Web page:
Two boats, A and B, are on a broad reach on starboard tack in a light breeze on their proper courses for the next mark some distance away. Initially, B is clear astern of and directly behind A but is travelling slightly faster and becomes overlapped close to leeward of A's stern.
- When are B's obligations under rule 12 replaced by her rights as leeward boat under rule 11?
- What are B's obligations under rule 15?
- 3. What are A's obligations under rule 11?
- As soon as B becomes overlapped, rule 12 ceases to apply. A becomes bound by rule 11, and B by rule 15.
- Rule 15 embodies the principle in the rules that when the right of way shifts from one boat to another, the boat with the newly acquired right of way must give the other boat space and time for response and thus a fair opportunity to keep clear. B's obligation under rule 15 is not a continuing one; it protects A only temporarily, and only if she responds promptly after the overlap begins (see the definition Room).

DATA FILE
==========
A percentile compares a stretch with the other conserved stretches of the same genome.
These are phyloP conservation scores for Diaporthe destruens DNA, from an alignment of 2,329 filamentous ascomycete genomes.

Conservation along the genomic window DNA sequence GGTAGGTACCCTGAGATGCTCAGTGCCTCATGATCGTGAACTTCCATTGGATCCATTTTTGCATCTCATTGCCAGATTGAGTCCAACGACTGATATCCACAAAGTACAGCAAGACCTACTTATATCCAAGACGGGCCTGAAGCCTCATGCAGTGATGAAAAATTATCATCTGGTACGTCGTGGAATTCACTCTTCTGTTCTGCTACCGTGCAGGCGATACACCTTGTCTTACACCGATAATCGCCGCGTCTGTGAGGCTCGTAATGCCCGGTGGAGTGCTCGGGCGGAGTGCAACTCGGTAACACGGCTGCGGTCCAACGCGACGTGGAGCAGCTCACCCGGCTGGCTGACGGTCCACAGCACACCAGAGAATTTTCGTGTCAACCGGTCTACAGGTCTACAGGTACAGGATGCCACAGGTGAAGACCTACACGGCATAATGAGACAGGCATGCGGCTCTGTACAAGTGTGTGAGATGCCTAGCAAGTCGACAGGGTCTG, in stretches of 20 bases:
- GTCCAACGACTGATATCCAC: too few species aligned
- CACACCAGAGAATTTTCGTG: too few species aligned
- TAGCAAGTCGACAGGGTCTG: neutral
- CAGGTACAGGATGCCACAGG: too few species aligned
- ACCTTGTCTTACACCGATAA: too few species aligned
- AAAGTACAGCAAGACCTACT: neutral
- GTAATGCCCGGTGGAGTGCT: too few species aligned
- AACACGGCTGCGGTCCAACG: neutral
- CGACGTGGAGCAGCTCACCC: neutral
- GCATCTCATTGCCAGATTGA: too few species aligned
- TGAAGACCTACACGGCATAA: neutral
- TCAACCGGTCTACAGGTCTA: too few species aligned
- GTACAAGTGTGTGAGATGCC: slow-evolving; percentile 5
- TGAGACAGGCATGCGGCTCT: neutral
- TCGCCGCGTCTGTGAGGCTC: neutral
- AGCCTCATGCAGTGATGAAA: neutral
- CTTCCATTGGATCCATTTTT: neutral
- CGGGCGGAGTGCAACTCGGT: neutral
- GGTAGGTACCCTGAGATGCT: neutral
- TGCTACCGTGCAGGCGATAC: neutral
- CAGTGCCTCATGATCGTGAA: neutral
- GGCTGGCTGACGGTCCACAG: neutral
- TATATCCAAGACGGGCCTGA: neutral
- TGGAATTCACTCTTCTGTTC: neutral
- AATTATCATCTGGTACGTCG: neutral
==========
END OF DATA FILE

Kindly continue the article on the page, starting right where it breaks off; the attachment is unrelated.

- Rule 11 requires A to keep clear and, if this requires her to luff, she must do so promptly. If A does so but some part of her hull, crew or equipment touches any part of B's hull, crew or equipment, A breaks rule 11. If the contact occurred despite A having luffed in a seamanlike way, B has broken rule 15 by not giving A room to keep clear and A is exonerated under rule 21(a) for her breach of rule 11. However, if A luffed higher than is necessary to keep clear of B and, as a result, causes contact with B, A has been given the room required by rule 15 and is not exonerated.